Blackville School a model school in new learning

It is exciting times in the world of education and this applies to life at Blackville School as well. As a model school, Blackville is embracing the wave of the future and embracing 21st Century learning. The NB321C initiative is a three-year plan designed to guide New Brunswick education on its path to 21st Century learning. This plan focuses on literacy, numeracy and science, 21st Century competencies, technology and various aspects of curriculum, assessment and leadership.

According to vice-principal Aaron Johnston, BHS was chosen as a model school due to the smaller school population, as well as its location in a rural area and the school’s involvement in the larger community. Nearly all of the park benches you’ll find in the community have been built by Blackville High School’s new class, Framing and Sheathing. They have also built all of the classroom bookshelves.

Blackville also introduced a new Metals and Fabrication class (welding), but in order to make room for that, room had to be made for equipment storage.

That is where the framing and sheathing class came into play; Johnston explained the class built a storage shed outside to provide space for the tools that had to be moved out of the shop to make room for the welding class.

Another new initiative BHS is engaged in is Project Based Learning (PBL). PBL encourages students to find solutions to problems and the projects can be cross-curricular.

The first big project involved the Metal Fabrication class, the Power Recreation and Technology class, and the Media Studies class. The classes designed a skidder trailer made out of a recycled soccer net to haul four-foot pulp or tree lengths out of the woods using an ATV.

The Grade 12 Media Studies class then made a video called “Happy Trails” explaining the process. The video can be viewed on the school website or you can search Happy Trails and Blackville School on YouTube to see the video.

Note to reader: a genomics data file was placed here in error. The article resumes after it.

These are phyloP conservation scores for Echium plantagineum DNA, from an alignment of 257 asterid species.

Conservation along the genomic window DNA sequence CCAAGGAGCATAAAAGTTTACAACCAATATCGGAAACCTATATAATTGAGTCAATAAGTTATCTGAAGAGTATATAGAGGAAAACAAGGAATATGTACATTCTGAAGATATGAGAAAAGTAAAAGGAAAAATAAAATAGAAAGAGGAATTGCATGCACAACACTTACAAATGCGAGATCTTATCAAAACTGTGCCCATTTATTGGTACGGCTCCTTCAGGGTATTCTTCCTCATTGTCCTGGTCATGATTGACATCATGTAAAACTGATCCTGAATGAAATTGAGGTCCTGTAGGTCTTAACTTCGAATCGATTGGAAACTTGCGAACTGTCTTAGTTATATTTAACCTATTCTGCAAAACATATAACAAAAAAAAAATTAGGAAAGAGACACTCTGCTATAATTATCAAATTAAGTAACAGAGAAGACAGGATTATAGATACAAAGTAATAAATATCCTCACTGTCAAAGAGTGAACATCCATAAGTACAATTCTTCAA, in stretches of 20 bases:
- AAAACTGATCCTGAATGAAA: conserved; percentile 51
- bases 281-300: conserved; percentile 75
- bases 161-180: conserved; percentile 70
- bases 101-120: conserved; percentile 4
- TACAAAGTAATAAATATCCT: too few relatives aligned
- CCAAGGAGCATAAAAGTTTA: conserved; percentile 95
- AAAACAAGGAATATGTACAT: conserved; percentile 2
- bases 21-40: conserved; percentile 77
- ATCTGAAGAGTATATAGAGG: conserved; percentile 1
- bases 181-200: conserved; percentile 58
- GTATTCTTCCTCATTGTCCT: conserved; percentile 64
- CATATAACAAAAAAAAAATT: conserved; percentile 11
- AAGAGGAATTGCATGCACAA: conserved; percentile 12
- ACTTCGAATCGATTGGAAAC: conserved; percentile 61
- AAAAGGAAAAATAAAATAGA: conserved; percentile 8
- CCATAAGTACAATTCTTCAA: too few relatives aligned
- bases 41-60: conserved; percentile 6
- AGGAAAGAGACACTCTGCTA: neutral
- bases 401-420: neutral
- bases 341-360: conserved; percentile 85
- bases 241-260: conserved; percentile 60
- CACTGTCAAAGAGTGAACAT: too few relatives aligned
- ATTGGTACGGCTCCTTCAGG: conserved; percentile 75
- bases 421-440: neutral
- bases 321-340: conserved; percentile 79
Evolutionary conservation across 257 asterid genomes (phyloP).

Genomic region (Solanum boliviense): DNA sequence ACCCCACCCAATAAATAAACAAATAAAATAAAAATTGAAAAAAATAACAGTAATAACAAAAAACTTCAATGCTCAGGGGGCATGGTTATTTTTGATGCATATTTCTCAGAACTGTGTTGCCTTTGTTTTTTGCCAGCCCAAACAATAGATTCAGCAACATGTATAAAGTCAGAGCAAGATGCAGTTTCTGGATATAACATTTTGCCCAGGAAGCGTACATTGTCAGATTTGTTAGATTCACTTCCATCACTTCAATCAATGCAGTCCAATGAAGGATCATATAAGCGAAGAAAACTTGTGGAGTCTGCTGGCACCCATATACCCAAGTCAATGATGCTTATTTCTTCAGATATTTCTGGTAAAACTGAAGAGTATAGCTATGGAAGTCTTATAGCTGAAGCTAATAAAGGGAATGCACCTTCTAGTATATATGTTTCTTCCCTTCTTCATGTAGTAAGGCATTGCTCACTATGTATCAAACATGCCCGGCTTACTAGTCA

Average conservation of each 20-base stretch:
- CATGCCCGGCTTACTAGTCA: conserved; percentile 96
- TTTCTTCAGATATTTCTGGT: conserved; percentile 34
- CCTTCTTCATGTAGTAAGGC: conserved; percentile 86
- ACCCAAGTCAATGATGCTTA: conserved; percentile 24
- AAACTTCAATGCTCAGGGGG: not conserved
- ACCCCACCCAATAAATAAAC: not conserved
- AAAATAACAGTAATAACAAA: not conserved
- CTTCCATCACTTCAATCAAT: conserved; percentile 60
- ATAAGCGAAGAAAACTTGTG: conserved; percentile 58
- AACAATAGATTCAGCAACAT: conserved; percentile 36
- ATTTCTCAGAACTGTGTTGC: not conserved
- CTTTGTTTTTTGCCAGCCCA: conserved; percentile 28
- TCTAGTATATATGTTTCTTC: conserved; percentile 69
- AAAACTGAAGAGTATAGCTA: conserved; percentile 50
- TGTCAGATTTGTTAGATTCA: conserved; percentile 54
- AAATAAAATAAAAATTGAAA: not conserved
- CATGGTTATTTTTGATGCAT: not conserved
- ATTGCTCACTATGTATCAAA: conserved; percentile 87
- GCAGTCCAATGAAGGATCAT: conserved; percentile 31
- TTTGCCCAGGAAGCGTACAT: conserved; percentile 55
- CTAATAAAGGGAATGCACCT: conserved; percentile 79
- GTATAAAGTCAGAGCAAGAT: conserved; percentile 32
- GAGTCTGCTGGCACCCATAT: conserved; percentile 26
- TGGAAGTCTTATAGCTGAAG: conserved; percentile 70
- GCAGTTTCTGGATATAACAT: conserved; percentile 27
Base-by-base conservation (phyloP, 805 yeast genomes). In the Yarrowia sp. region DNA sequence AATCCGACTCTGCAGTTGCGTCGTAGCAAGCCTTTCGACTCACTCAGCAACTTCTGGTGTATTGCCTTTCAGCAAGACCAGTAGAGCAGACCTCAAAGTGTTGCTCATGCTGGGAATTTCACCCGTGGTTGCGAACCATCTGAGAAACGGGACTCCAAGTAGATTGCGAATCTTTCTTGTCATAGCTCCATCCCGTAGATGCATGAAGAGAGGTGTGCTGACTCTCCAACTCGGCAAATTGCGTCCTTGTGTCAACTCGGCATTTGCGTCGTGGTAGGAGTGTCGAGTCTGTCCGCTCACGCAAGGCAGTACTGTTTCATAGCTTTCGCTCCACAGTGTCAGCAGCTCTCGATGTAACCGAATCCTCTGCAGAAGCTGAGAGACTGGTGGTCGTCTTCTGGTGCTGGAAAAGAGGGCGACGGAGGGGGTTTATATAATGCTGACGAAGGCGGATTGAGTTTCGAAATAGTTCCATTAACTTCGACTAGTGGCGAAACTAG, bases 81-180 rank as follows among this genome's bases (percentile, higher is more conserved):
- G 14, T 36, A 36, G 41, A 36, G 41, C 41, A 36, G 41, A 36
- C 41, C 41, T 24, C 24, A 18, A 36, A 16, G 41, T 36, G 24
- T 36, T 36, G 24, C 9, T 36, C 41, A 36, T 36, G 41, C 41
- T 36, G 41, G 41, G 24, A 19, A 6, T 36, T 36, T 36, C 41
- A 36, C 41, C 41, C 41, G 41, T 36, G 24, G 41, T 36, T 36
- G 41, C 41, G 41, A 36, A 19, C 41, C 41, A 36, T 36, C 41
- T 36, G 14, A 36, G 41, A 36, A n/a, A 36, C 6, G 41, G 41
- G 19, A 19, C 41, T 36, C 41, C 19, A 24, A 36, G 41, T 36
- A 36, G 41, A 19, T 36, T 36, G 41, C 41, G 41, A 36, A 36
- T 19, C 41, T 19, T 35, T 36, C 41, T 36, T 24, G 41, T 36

Another project the school was involved in concerned the recent New Brunswick provincial election and the Senteo system used at the school. The Senteo system is an interactive response system. The system includes a radio frequency remote for each student and software that tallies student responses, posts test results, and provides feedback.

On Sept. 26, the day prior to the provincial election, high school teacher Lori Brophy and several of her Grade 12 math students went to the Blackville grocery store Valu Foods where they took a random sample of 100 voting age people who lived within the local riding.

Each person was given a Senteo with the election candidates from their riding presented on the screen and was able to make an anonymous vote. They then compared the results to the real life results from the election the next day.

The results complied by the students had 75 per cent for Jake Stewart, 19 per cent for Rick Brewer and two per cent for all the other candidates. The actual results were 58.6 per cent for Jake Stewart, 30.17 per cent for Rick Brewer, 4.99 per cent for Wes Gullison, 3.15 per cent for Jimmy D. Lawlor, and 3.09 per cent for Jason Robar.

Brophy explained that the project allowed the students to analyze data and deal with statistics within a real life situation. She said there was “lots learned” and it is a project worth doing again.

“If we don’t advance with technology, the world will pass us by,” said Johnston. The new learning initiatives at Blackville School are a way the school is attempting to stay aligned with 21st Century learning.

Laura Richard and Jessica McIntyre are students in the Journalism 120 class at Blackville School. They will be sharing news from their school in articles and photos throughout the school year.

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